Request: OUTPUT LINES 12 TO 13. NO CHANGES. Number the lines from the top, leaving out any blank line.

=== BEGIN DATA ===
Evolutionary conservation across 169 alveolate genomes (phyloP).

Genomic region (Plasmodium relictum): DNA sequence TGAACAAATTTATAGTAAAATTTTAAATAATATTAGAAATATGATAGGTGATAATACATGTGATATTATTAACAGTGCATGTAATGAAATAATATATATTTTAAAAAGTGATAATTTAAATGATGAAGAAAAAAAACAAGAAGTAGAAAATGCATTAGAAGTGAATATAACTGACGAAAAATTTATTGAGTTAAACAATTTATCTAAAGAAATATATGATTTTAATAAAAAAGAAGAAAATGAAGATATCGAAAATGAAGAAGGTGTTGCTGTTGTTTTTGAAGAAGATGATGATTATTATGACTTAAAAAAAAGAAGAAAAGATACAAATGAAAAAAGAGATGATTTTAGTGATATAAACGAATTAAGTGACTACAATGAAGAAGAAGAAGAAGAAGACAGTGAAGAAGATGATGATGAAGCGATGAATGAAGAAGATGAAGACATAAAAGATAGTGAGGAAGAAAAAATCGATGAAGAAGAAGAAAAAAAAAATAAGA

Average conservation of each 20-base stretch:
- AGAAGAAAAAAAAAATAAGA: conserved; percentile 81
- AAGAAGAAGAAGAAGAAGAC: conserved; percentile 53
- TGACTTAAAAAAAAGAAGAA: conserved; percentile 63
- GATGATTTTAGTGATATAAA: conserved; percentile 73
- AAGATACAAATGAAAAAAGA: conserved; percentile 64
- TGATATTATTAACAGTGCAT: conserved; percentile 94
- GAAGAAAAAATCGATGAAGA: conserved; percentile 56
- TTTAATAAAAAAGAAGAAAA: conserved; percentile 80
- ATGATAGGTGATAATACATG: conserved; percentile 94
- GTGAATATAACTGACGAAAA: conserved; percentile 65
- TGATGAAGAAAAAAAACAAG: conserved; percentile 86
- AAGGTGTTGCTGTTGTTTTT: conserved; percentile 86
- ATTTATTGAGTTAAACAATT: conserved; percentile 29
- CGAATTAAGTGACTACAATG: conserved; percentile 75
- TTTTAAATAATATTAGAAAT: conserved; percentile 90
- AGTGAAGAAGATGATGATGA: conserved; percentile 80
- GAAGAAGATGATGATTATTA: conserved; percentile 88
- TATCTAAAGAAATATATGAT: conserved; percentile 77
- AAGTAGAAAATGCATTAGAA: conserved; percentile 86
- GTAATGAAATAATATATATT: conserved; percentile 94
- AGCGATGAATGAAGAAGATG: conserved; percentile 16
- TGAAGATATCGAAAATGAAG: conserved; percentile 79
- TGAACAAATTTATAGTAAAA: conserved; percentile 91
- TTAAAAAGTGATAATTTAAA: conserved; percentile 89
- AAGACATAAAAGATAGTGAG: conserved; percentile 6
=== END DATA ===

- ATGATAGGTGATAATACATG: conserved; percentile 94
- GTGAATATAACTGACGAAAA: conserved; percentile 65